For the native male that was paired with a female (male C), testosterone metabolite concentrations were low in February, slightly elevated in April–June, significantly declined in July and August and then substantially increased in September and remained at high concentrations until November (P < 0.05; Fig. 4B). Seasonal variations in testosterone concentrations were not apparent in the two bachelor males (Fig. 4C).

Steroid metabolite concentrations and reproductive behaviours of female dholes

Faecal oestrogen and progestagen concentrations during various stages of the reproductive cycle are shown in Fig. 5. Regardless of the pregnancy outcome, all females exhibited a similar endocrine pattern. Specifically, mean oestrogen metabolite concentrations in all females were higher (P < 0.05) during oestrus than in pro-oestrus, dioestrus and anoestrus. Progestagen metabolite concentrations were at the baseline level during pro-oestrus, slightly increased during oestrus, significantly elevated during dioestrus (P < 0.05) and returned to the baseline levels during the anoestrous period.

Figure 5:

Mean ± SEM concentrations of ovarian steroid metabolites during pro-oestrus (days −10 to −1 of the oestrogen peak), oestrus (days 0–6), dioestrus (days 7–93) and anoestrus (days −30 to −11) of the two imported females (A and B) and the native female (C). abcDifferent superscript letters indicate significant differences among reproductive cycles within the same individual for each steroid hormone (P < 0.05).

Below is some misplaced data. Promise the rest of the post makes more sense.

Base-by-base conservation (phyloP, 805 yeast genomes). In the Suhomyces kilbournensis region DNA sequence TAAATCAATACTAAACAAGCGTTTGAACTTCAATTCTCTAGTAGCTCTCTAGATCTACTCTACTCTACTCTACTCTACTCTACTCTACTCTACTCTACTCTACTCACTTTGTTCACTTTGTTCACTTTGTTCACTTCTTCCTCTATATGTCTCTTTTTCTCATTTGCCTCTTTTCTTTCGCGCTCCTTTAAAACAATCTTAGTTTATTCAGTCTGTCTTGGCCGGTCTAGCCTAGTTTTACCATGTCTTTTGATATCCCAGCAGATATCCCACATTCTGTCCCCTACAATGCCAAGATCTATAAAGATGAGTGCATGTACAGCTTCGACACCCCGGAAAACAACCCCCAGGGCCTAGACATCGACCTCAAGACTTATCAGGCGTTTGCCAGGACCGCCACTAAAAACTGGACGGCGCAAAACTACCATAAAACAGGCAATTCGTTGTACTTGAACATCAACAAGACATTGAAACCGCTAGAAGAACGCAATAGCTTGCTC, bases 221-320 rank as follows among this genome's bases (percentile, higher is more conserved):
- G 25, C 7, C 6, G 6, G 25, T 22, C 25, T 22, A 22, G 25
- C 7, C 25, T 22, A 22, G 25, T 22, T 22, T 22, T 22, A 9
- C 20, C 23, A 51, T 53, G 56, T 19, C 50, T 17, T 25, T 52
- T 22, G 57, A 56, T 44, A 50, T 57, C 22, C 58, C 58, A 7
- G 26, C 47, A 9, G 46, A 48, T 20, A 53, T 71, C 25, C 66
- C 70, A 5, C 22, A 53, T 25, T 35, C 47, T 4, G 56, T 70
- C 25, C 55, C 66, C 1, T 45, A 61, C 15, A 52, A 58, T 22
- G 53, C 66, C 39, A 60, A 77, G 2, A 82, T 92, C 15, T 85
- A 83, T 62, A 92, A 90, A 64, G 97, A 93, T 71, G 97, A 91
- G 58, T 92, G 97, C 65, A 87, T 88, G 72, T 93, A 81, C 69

Figure 5:

Mean ± SEM concentrations of ovarian steroid metabolites during pro-oestrus (days −10 to −1 of the oestrogen peak), oestrus (days 0–6), dioestrus (days 7–93) and anoestrus (days −30 to −11) of the two imported females (A and B) and the native female (C). abcDifferent superscript letters indicate significant differences among reproductive cycles within the same individual for each steroid hormone (P < 0.05).